September 15, 2016 @ 06:32 PM

Volvo 144

It was the first car to roll out of the Volvo factory in Shah Alam, here’s more about that car!


(Image source: Autoevolution.com)

Malaysia Day is upon us once again, while our country is celebrating 53 years of unity, let’s make a throwback to when Volvo first started assembling cars in Malaysia. As you know, it’s been 50 years since Volvo established their assembly plant in Shah Alam but did you know what was the first car that rolled out of the plant?

If you’ve read our feature on Volvo’s car factory, you would know that it was the Volvo 144S. The 144 was part of the 140 series that debuted to replace the very popular Volvo Amazon. The series consists of the 144, 142 and the 145 wagon, two of which were assembled in Malaysia in its heyday.

While the modern generation aren’t as acquainted with the 144’s shape as the Amazon’s, the design style carried all the way into its second generation, known as the 240 series in 1975. Back when the 144 was in production, it presented a few firsts for the Volvo brand.


(Image source: autoevolution.com)

One of those “firsts” was the start of a new nomenclature for the manufacturer. It started the trend of Volvo’s tri-digit naming system that indicates the series, number of cylinders and number of doors. It was also the first of Volvo’s cars to feature the boxy styling with a more stylish version of the front split grille.

It wasn’t until the 1970s that Volvo saw fit to give the 144 a cosmetic refreshment with the addition of flow-through ventilation system under the rear window that were updated to electronically defrost itself. In 1971 was when the now ubiquitous Volvo diagonal line was introduced to the car. Yes, this was when the diagonal Volvo line made its debut and will continue on through generation after generation of Volvos to come.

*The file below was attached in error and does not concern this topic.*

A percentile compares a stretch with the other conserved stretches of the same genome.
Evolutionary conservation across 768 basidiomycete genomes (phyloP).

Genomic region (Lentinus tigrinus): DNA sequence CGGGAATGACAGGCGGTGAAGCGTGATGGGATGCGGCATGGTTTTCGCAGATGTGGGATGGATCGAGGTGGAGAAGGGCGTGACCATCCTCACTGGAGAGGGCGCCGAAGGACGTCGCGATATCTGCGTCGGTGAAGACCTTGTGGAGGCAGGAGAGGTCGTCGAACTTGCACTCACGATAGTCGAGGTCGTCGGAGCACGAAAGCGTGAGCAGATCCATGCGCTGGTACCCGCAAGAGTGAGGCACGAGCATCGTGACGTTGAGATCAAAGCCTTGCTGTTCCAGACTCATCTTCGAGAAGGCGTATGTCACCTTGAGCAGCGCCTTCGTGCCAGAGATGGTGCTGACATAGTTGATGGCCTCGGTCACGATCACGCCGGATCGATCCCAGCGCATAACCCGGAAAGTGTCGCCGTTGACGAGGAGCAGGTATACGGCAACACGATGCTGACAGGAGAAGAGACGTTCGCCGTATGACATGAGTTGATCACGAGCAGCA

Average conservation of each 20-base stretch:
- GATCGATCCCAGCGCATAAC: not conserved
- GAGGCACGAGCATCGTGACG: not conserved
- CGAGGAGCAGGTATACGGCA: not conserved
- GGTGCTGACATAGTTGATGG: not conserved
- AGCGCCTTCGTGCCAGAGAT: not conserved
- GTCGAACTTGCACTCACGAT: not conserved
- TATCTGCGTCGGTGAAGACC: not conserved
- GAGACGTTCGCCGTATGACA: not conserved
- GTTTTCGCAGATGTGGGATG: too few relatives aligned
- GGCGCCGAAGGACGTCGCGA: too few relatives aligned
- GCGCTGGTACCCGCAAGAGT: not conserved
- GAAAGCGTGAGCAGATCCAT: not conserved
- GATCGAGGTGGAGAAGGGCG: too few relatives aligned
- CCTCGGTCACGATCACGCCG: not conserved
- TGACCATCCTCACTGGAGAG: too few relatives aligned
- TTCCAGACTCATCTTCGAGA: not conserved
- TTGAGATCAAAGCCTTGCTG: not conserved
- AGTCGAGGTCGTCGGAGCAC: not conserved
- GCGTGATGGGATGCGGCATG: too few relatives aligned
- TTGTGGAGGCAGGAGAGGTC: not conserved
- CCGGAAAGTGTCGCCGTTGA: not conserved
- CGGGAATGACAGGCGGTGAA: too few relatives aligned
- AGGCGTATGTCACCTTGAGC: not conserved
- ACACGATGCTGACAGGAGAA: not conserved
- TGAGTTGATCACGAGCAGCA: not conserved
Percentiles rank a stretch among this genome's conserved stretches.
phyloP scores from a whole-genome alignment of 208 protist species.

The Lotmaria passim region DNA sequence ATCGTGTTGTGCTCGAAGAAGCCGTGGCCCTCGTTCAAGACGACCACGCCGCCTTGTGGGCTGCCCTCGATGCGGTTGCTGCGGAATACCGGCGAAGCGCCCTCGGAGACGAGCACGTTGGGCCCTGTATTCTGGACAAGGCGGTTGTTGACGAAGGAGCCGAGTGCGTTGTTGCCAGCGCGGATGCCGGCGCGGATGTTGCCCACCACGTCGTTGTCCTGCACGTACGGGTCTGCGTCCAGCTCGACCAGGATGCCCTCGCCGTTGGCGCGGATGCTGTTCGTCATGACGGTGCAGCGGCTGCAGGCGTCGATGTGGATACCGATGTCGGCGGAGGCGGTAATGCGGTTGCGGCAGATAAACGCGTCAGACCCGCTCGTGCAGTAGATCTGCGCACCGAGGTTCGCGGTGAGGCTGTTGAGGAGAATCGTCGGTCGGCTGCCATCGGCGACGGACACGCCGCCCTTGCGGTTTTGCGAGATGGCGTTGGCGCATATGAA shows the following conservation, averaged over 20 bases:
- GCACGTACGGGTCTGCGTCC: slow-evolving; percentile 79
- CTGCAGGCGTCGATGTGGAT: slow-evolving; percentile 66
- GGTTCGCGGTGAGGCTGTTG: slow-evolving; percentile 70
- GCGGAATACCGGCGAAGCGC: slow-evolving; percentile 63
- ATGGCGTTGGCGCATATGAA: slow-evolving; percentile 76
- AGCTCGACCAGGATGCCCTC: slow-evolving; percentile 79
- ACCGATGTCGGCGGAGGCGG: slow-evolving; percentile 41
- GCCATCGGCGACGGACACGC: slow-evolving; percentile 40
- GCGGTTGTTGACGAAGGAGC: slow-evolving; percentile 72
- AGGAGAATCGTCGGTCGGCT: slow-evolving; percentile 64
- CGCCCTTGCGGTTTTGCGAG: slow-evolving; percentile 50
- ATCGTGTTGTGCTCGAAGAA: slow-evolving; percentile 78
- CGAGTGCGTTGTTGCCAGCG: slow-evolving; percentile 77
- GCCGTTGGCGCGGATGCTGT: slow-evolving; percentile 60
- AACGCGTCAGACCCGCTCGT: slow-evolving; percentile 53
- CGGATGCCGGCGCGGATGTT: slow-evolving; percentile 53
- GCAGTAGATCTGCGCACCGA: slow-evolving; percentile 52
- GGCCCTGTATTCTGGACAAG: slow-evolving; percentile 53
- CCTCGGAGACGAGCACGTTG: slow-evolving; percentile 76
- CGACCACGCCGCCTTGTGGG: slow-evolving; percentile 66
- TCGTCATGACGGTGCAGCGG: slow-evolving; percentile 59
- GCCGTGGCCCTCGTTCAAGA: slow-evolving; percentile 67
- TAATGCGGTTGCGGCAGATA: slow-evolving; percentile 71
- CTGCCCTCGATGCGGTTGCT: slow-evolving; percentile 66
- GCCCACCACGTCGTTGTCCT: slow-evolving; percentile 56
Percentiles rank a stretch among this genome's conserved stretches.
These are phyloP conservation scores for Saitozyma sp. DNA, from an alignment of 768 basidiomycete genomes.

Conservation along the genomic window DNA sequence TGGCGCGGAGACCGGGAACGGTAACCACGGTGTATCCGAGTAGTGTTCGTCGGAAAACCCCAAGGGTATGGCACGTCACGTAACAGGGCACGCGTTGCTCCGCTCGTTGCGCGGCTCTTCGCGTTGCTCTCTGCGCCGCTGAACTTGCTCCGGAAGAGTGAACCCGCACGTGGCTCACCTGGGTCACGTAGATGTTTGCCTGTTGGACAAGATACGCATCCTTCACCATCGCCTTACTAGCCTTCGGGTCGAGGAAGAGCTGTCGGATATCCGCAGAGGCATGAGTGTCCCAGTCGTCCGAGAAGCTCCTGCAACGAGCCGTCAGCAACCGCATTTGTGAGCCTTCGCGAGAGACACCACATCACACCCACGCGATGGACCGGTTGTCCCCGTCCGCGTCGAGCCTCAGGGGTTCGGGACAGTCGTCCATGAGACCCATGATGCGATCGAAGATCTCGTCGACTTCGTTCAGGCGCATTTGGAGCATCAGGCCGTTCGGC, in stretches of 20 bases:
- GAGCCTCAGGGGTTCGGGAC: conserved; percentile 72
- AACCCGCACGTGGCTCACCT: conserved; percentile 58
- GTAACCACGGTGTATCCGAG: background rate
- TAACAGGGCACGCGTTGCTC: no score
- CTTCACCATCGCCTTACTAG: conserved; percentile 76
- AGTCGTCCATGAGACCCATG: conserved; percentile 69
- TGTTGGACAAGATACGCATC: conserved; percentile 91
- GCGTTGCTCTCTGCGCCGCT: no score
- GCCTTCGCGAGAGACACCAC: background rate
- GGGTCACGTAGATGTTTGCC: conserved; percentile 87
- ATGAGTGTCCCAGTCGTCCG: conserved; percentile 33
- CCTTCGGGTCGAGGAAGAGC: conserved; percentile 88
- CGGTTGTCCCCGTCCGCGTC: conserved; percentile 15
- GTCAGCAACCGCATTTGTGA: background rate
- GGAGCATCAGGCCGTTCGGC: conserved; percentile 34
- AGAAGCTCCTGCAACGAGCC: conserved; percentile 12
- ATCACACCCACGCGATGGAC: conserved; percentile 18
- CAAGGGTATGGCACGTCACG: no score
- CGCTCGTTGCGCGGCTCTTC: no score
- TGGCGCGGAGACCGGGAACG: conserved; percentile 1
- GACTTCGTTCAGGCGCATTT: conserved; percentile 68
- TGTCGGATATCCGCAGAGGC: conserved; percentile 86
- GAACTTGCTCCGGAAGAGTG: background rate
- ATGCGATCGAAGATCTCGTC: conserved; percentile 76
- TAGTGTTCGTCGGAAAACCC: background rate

Styling changes continued to be made to the 144 and its two-door, 142, and station wagon, 145, siblings as well. But unlike its siblings, the 144 received more engine changes throughout the years it was in production as well.

(Image source: volvocars.com)

Since the 144 was introduced to be a replacement for the Amazon, Volvo decided to transfer over the heart of the Amazon to the 144. So, folks of that time received a familiar B18A 1.8-litre engine with a single carburettor that powers the 144 around the respective countries.

But the first 144 that rolled out of the Shah Alam factory was a 144S. The suffix “S” in the name indicates that that particular 144 is powered by a B18B engine that come with twin carburettors, the same engine that powers the P1800!

Of course, when Volvo decided to upgrade their engines the 144 also received the upgrade. From 1969 onwards, the 144 was then powered by the 2.0-litre B20 engine. The change did not end there, the 144 also had its generator replaced to an alternator, it was considered modern at that time.

(Image source: RA28GTvspecii's Bucket)

No, the 144 was not the most recognised car from Volvo, it did not have the effect its predecessor have globally nor did it live through the ages the way the Amazon had (we still see Amazons on the road but rarely the 140 series) but it did pave the way for the 740 to make waves across the globes once more.

The Volvo 144 was produced in a number of countries, Sweden, Belgium, Canada, Australia and our very own Shah Alam. Our factory here in Malaysia produced both the 144 and the 145 back then, when the 140 series was replaced, they went on to assemble all the 240 series.

Are you only just getting the idea the heritage of the Volvo factory plant? Imagine that, a 50-year-old factory now capable of assembling the very advanced XC90!

Jerrica Leong

(Image source: bright-cars.com)
 

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